Tetanus (lockjaw) is an acute disease caused by neurotoxins from the bacterium Clostridium tetani. C. tetani is ubiquitous in spore form and enters the body through broken skin (e.g., deep puncture wounds). Its toxins then cause uncontrolled activation of alpha motor neurons, leading to muscular rigidity and spasms. Patients classically present with a triad of trismus, risus sardonicus, and opisthotonus. Tetanus is a clinical diagnosis, but diagnostic testing may help confirm the diagnosis. Treatment includes airway management, wound debridement, immunoglobulin therapy (e.g., ), antibiotics (e.g., metronidazole), and pharmacological management of severe muscle spasms. Prevention of tetanus involves routine immunization with tetanus vaccines and administering postexposure prophylaxis for wounds.
Route of infection
- Clostridial spores contaminate a wound (e.g., through dirt, saliva, feces).
- Localized ischemia, necrosis, foreign bodies and/or coinfection with other bacteria predispose to infection.
- Wounds with compromised blood supply create anaerobic conditions that are required for the germination and multiplication of C. tetani.
- Groups with a higher risk: : non-immunized individuals, those with diabetes, neonates, people who inject drugs (PWID), certain patient groups (i.e., postsurgical, obstetric, dental)
Tetanospasmin: reaches the CNS through retrograde axonal transport
- Toxin binds to receptors of peripheral nerves and is then transported to interneurons (Renshaw cells) in the CNS via vesicles. 
- Acts as protease that cleaves synaptobrevin, a SNARE protein → prevention of inhibitory neurotransmitters (i.e., GABA and glycine) release from Renshaw cells in the spinal cord → uninhibited activation of → muscle spasms, rigidity, and autonomic instability
- Tetanolysin: causes hemolysis and has cardiotoxic effects
Tetanospasmin causes tetanic spasms.
- Incubation period: 3–21 days (average: ∼ 10 days)
Generalized tetanus: painful muscle spasms and rigidity
- Trismus: lockjaw due to spasms of jaw musculature (commonly the first tetanus-specific symptom)
- Risus sardonicus: sustained facial muscle spasm that causes a characteristic, apparently sardonic grin and raised eyebrows
- Opisthotonus: backward arching of spine, neck, and head caused by spasms of the back muscles
- Neck stiffness
- Abdominal rigidity
- Life-threatening complications
Subtypes and variants
- Occurs in infants of inadequately immunized mothers after unsterile management of the umbilical stump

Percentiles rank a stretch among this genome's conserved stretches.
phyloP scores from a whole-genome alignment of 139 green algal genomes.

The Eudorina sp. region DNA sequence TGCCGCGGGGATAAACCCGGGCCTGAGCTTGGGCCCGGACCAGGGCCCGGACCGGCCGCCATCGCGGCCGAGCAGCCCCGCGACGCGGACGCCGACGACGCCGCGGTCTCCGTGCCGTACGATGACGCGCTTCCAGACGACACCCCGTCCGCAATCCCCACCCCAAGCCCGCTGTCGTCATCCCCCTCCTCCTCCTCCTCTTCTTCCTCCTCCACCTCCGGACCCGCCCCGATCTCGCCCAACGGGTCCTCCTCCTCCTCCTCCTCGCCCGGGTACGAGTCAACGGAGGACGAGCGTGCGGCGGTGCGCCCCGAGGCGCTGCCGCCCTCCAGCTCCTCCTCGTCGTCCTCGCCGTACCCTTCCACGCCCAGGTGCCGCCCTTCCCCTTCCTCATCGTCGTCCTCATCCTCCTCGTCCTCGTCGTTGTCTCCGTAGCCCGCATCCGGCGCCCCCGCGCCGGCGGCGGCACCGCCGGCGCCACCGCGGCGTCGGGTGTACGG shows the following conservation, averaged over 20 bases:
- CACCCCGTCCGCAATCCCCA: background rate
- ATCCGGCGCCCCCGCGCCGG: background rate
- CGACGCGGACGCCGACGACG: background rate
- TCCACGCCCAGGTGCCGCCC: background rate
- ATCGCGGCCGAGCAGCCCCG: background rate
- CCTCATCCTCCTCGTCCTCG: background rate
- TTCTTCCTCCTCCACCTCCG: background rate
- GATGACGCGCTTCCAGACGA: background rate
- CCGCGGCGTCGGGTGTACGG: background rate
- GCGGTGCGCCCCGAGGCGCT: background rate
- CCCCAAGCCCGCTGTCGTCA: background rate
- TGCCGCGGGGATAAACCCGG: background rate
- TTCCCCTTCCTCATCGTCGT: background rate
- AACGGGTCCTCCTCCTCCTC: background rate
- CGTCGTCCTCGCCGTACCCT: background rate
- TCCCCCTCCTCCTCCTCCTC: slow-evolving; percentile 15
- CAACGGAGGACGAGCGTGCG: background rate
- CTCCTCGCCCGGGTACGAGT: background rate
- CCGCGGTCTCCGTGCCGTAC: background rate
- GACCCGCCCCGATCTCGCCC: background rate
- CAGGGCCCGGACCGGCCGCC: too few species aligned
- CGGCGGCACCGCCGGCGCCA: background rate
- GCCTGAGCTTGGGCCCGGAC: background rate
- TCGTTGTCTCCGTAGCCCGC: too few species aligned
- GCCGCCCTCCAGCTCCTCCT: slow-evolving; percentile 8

- Typically occurs 5–8 days after birth, but the incubation period can take up to several weeks
- Typically a rapid onset of symptoms as axonal length in infants is shorter than in adults 
Other types 
- Immediately manage life-threatening and severe symptoms (see “Acute stabilization”).
- Administer passive immunization, e.g., , as soon as possible.
- , e.g.,
- Initiate antibiotics, preferably PO metronidazole.
- Admit all patients with suspected tetanus infection.
- ICU admission is often required. 
- Follow . 
- Begin active immunization; with the tetanus vaccine once the patient is improving.
Acute stabilization 
- Laryngospasm or respiratory muscle spasm: with RSI)  (
- Cardiac instabilit:
- Severe muscle spasms: benzodiazepines and/or paralytics; , potentially in combination with 
- Passive immunization: immunoglobulin therapy 
- Active immunization: administered at a separate site from HTIG 
Tetanus vaccine 
Routine immunization is recommended for all individuals.
- Active component: denatured tetanus toxin
- Children < 7 years of age
- Children ≥ 7 years of age and adults
- Schedule: See “ACIP immunization schedule” for details.
Acellular pertussis-containing vaccines are contraindicated in patients who previously developed unexplained encephalopathy within a week after receiving an acellular pertussis vaccine (i.e., DTaP or Tdap). 
Tetanus prophylaxis after injury 
- Management is based on:
- Immune status (e.g., HIV infection)  ,
Tetanus-prone wounds include:
- Deep injuries
|Postexposure tetanus prophylaxis |
|Tetanus vaccine history||Clean and minor wounds||Tetanus prone wounds|
Unknown or < 3 doses
|≥ 3 doses|